CPL became a popular fan publication, led to Layton and Stern forming an alliance with Charlton Comics to produce and publish a one-shot called Charlton Portfolio in 1974, which included the unpublished sixth issue of Blue Beetle vol. 5. Twelve issues of CPL were published. An issue # 13 was never published; the success of Charlton Portfolio convinced Charlton of the merits of a "fan" publication. During the mid-1970s, both Marvel and DC were publishing in-house fan publications, Charlton wished to make inroads into the superhero market, as well as "establish a fan presence."Charlton gave Layton and Stern "access to unpublished material from their vaults by the likes of Steve Ditko, Jeff Jones and a host of others" for use in Charlton Bullseye, which published five issues from 1975–1976. Layton's association with Charlton in turn led to him becoming acquainted with the legendary Wally Wood, with whom he apprenticed; this apprenticeship led to work for Charlton, Marvel Comics and DC Comics, while still publishing fanzines.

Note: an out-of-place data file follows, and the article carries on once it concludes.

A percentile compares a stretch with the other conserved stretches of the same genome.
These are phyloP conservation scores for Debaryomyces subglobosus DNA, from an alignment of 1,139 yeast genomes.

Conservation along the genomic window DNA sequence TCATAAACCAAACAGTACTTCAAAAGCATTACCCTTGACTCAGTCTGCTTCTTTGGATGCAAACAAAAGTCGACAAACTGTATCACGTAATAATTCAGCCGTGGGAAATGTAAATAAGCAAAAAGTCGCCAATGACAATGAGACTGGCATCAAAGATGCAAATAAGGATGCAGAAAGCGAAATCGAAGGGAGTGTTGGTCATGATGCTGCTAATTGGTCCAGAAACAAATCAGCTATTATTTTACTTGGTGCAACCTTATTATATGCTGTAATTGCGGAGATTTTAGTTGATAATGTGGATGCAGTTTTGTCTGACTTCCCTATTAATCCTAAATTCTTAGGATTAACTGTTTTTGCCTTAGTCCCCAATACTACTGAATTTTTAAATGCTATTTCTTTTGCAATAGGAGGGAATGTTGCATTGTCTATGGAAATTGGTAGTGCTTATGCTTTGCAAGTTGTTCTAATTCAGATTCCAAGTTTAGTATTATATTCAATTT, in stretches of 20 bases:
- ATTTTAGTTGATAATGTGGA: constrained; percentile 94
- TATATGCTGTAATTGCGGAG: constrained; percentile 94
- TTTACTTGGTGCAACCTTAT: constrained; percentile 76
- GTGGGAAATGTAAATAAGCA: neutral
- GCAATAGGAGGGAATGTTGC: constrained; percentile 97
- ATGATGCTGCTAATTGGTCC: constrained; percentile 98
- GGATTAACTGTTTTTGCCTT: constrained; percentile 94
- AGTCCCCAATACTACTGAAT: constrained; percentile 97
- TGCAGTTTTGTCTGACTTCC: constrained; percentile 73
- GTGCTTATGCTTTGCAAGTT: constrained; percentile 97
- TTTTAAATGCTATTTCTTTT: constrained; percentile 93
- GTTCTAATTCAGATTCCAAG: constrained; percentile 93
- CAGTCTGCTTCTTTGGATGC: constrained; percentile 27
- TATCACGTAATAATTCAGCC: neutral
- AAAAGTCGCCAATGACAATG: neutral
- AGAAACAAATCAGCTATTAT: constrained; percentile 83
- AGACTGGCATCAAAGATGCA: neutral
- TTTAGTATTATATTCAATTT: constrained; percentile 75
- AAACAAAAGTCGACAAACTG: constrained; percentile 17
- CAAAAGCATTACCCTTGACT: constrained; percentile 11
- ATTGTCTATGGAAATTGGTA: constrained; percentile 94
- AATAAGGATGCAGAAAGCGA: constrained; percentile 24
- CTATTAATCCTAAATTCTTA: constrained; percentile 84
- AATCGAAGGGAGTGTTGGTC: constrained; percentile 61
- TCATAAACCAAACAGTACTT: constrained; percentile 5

Along with Bill Pearson's Wonderful Publishing Company, the CPL Gang co-published issue #10 of the Wally Wood-founded witzend comics anthology in 1976. By 1976, Layton and most of the other members were full-fledged comics professionals, the CPL Gang disbanded to pursue their burgeoning careers. Contemporary Pictorial Literature #1–12 Charlton Bullseye #1–5 Heroes, Inc. Presents Cannon #2 witzend #10 Contemporary Pictorial Literature: A Look Back Contemporary Pictorial Literature #8 Retrospective, BobLayton.com CPL #11 CPL #12